Thursday, August 23, 2018

Shrub Blog Series - Part Three - Privacy Plantings


Perhaps you have nosy neighbors! Perhaps your home is situated in an undesirable part of town, and you would like to block out the view with something more aesthetically pleasing. Or maybe man-made fences just aren’t your thing. Regardless of your reason, privacy plantings can provide a natural screen against many factors and are arguably one of the more popular ways to enhance the landscaping around your yard. The right plantings can even buffer sound and wind, which will offer an additional layer of protection to your house and landscape. Let’s explore some top choices in part three of our shrub series.


1. Arborvitaes – One of the top choices for screenings and available in many types and sizes, arbs are a great way to mimic a fence. We love the Emerald Green Arborvitaes in particular for their lush coloring and density, but they are also disease and ice resistant. Growing up to 15 feet high and 3 to 4 feet wide, they are ideal for screening and even topiaries. You can expect them to stay green all winter long, but make sure you water them regularly, and more often during the heat of summer. 


2. Northern Spice Bush – This is a gorgeous, deciduous shrub and is wonderful used in conjunction with other plantings. During the growing months, you can expect to see light green leaves, but these will turn to a brilliant yellow-gold in the fall. In the case of the Spice Bush, male and female plants will put on a different show in opposing seasons. Male plants will produce pale yellow flowers in early spring, where-as female plants will produce bright red fruit in early fall (if planted near a male). They reach 6 to 12 feet in both height and width, and require regular watering.


3. Cypress – Cypress shrubs may not provide the widest coverage, but they do present a distinct vision reminiscent of the Mediterranean countryside. There are many varieties to choose from, but we really like the Blue Italian Cypress for its blue-green color and elegant columnar shape. This is an incredibly fast-growing conifer, which will grow up to 60 to 80 feet tall and 4 to 6 feet wide. If you are looking for a tall screen, this just might be the plant for you. Water well until established, then water occasionally; more often in extreme heat.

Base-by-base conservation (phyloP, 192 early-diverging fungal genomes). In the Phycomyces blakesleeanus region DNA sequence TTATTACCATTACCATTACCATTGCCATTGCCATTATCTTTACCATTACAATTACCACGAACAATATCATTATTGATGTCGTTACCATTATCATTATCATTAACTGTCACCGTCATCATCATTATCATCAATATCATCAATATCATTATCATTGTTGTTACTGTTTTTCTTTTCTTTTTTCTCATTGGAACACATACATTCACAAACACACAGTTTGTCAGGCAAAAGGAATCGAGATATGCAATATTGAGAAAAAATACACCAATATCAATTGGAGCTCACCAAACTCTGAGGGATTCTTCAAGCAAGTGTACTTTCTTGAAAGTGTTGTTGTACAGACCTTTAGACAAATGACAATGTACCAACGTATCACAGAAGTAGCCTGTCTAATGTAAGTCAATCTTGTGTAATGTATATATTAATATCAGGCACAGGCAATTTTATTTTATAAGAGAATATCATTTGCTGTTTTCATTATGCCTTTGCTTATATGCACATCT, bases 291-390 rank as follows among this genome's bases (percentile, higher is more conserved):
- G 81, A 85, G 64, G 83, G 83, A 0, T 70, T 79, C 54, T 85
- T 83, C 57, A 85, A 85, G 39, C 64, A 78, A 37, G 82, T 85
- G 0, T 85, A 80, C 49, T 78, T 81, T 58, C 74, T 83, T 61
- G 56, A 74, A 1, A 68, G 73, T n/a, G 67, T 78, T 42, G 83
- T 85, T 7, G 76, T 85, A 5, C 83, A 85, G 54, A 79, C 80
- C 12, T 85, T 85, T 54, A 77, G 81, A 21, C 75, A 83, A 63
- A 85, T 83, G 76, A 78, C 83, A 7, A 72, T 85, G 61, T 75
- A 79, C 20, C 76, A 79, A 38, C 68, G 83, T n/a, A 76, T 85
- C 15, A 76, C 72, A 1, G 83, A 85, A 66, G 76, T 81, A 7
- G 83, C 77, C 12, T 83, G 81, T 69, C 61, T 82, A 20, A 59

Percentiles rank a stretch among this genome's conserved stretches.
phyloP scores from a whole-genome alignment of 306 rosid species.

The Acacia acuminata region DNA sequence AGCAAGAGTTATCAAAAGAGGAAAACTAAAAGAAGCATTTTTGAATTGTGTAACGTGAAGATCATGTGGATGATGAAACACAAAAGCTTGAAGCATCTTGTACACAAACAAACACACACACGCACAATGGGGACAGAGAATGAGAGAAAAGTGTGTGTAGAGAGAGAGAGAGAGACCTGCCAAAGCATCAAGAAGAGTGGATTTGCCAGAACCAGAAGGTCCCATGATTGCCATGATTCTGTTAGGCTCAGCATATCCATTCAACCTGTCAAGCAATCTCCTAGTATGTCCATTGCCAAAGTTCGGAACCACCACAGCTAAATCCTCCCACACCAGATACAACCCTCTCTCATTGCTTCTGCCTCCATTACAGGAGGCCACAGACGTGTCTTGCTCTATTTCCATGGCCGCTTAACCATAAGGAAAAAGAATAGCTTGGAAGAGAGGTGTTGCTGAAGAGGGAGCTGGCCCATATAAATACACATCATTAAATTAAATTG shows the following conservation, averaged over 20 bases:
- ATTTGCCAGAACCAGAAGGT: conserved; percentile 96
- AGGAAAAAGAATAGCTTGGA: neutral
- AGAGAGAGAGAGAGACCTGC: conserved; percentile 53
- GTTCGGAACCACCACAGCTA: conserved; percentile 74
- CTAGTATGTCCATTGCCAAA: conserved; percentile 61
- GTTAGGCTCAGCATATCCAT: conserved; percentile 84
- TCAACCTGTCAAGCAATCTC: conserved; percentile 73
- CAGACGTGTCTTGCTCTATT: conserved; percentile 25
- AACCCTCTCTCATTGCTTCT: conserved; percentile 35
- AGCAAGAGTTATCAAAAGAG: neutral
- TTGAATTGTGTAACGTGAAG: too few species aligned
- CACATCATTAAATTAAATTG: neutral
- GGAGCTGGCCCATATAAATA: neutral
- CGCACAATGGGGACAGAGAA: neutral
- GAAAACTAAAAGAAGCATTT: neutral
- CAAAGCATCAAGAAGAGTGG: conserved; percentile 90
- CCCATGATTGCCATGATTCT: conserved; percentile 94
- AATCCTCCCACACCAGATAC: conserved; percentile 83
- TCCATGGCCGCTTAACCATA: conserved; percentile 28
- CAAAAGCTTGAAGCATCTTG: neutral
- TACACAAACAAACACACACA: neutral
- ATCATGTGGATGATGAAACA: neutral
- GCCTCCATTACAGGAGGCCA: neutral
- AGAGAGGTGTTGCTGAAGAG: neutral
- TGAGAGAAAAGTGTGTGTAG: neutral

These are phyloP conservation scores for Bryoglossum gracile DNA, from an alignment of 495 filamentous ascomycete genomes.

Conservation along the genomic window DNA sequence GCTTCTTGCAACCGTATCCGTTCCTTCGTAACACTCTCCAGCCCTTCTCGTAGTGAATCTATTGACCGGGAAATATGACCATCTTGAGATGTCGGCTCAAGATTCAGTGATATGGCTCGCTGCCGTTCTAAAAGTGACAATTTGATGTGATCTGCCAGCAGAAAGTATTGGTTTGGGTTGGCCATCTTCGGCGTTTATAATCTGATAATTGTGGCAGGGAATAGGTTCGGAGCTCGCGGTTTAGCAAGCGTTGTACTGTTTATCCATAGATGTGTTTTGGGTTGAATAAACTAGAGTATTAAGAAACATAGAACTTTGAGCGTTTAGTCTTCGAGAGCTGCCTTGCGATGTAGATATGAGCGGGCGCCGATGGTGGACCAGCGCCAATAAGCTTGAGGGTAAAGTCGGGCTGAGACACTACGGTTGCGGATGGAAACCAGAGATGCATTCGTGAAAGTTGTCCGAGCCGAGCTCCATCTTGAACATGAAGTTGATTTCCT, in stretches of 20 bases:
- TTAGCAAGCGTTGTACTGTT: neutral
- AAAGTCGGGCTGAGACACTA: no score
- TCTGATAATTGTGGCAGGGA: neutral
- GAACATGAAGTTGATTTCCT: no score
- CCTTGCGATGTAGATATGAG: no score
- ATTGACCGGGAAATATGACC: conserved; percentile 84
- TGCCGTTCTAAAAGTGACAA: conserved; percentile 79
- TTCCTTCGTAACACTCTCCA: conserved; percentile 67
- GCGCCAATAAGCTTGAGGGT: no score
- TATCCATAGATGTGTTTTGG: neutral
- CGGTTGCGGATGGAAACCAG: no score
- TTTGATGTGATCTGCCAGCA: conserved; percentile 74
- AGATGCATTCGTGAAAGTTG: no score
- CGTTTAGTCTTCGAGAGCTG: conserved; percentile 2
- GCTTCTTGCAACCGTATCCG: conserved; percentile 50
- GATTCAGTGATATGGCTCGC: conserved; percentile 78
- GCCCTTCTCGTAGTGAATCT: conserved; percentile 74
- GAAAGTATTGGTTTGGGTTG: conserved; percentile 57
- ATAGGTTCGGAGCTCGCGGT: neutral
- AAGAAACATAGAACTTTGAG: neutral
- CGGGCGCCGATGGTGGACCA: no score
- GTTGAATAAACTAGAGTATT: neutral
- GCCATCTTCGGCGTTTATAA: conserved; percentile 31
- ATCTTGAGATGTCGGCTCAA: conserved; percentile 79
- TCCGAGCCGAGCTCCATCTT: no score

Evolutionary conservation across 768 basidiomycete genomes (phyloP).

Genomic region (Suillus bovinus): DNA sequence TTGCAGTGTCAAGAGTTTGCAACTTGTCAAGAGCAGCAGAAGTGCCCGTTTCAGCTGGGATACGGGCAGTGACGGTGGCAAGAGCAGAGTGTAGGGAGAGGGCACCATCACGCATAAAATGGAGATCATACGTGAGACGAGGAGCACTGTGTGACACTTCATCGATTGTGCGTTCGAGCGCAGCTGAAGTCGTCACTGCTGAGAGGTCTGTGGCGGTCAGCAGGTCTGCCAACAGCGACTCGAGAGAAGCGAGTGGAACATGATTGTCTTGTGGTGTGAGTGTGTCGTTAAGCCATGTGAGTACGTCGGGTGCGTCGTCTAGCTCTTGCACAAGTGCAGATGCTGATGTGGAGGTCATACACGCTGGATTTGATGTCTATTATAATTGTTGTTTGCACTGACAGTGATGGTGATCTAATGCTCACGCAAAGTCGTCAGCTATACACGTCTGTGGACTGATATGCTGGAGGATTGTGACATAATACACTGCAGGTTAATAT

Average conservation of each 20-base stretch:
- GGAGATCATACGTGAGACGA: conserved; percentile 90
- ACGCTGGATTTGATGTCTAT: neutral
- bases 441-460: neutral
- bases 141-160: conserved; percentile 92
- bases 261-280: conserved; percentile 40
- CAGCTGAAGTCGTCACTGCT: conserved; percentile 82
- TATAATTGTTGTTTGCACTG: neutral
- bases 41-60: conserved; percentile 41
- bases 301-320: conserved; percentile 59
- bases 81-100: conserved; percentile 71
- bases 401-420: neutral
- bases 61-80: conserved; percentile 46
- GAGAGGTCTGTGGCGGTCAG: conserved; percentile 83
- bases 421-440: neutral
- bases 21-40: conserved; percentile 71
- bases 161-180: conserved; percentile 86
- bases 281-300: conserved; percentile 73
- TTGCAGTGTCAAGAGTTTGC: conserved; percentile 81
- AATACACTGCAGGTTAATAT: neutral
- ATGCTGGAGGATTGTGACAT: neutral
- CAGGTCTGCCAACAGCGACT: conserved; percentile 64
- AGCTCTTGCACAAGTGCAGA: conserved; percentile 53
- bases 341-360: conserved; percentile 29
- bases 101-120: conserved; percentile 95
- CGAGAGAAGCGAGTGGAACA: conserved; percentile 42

4. Juniper – There are many species of Juniper, but we would like to talk about the Hollywood Juniper. If you are looking for something with more of a natural shape to add to your privacy planting, this beautiful shrub has a sprawling, rustic appearance which can be trimmed down, or left wild. Left alone, these will grow up to 15 feet tall and 10 feet wide—and will spread out in all directions. Like many evergreens, after becoming established, only occasional watering is necessary except in the case of extreme heat.


5. Lilac (Syringa vulgaris ‘Sensation’) – If you’re looking for something a bit more showy, look no further! This particular variety of lilac blooms in mid-late spring with such profuse blossoms that the entire plant is covered in them. They are gorgeous, fragrant, and bi-colored white and purple. The green heart-shaped leaves stick around through the summer, turning light green to yellow in the fall before falling off; then the remaining spindly branches collect rivulets of snow in the winter before the cycle begins again. They can grow up to 10 feet tall and 10 feet wide, so make sure you leave some space when planting. Bonus: Not only are they hardy, but they can handle drier soil conditions after establishing!

6. “Handsome Devil” Viburnum – There are upwards of 150 species of Viburnum. Among them is the Handsome Devil variety, which produces a stunning rainbow of colors exhibited in new growth and especially in the fall. The leaves are glossy, thick and leathery making them a wonderful addition to your privacy screen. White flowers in June are followed by red fruit. Compact and dense, this is a great shrub hedge which will grow 5 to 8 feet tall and 6 to 7 feet wide. Water regularly and more often in extreme heat. Bonus: this plant is disease and deer resistant! 

Thanks for reading, and look for part four, which will cover border plantings!

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